Thinking outside of the box is the norm for Galt, which was founded with the mission of finding a better way to do things. Its business model is based on disrupting the inefficient models and bureaucracies of “big pharma” through a franchising model.

The company consists of local business owners it calls “Phranchisees” who run Phranchises™ in 55 territories across the U.S. committed to healthcare provider engagement and product representation. These entrepreneurs employ their own sales and marketing associates, further decentralizing the operation.

Co-founders Wade Smith and Barry Patel, both pharmacists with extensive knowledge of the pharmaceutical industry, were motivated to launch this model to fix the inefficiencies they experienced first-hand. Patel, who serves as Galt’s chief executive officer, explained how the benefits get passed down to the patient.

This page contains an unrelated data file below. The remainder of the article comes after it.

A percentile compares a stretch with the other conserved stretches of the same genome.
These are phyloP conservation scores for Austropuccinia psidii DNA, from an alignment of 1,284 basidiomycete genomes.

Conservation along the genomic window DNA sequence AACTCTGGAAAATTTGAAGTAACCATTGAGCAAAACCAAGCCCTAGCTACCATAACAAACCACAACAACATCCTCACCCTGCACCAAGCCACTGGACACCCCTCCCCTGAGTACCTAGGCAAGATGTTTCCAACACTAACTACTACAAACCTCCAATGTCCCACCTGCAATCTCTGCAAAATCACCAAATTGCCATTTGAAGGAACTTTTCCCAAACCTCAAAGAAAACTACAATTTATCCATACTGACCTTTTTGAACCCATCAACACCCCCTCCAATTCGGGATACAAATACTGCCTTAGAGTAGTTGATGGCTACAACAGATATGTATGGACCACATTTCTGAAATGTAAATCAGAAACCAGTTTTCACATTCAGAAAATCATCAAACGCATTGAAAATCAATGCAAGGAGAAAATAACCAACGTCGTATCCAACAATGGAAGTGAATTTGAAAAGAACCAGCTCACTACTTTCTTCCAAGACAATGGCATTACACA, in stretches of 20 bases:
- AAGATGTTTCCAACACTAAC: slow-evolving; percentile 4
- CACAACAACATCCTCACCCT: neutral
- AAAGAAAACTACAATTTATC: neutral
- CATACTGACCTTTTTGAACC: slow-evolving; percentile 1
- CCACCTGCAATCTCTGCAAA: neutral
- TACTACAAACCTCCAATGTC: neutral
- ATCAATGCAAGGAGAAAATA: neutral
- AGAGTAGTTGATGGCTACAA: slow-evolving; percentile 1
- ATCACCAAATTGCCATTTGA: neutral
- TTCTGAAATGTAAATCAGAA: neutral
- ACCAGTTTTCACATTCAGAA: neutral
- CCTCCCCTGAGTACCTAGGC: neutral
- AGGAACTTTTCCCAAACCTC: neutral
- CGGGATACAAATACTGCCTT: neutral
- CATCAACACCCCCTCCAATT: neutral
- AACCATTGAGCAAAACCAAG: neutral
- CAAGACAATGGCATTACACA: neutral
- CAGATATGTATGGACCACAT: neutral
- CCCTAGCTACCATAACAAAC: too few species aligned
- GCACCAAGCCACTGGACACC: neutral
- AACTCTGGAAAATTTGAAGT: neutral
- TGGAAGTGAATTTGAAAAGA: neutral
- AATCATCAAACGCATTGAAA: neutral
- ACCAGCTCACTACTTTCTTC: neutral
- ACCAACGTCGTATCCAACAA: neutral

“The disruption piece is really allowing for the businesses in the pharmaceutical sector to be run in the way that they need to be, in the specific markets that they are in,” he said. “They can be much more efficient because they can react to the needs of their individual healthcare community.” 

While in the typical big pharma model, patient assistance and access questions are channeled through a large corporate office, Patel explained that Galt’s model allows for more patient-centricity.

“We can address those down on the ground, because you've got owners that have good relationships with their local pharmacists and the prescribers,” he said. 

This allows Galt to ensure the patient receives the best product at the lowest possible cost, even in the absence of insurance. In the same vein, the company places a priority on working with independent pharmacies.

“They are a lot more patient responsive than chain pharmacies and some of these other places that are driven to be more number oriented, so we’re able to get to the root of any issues that patients may be having about a product a lot quicker,” Patel said.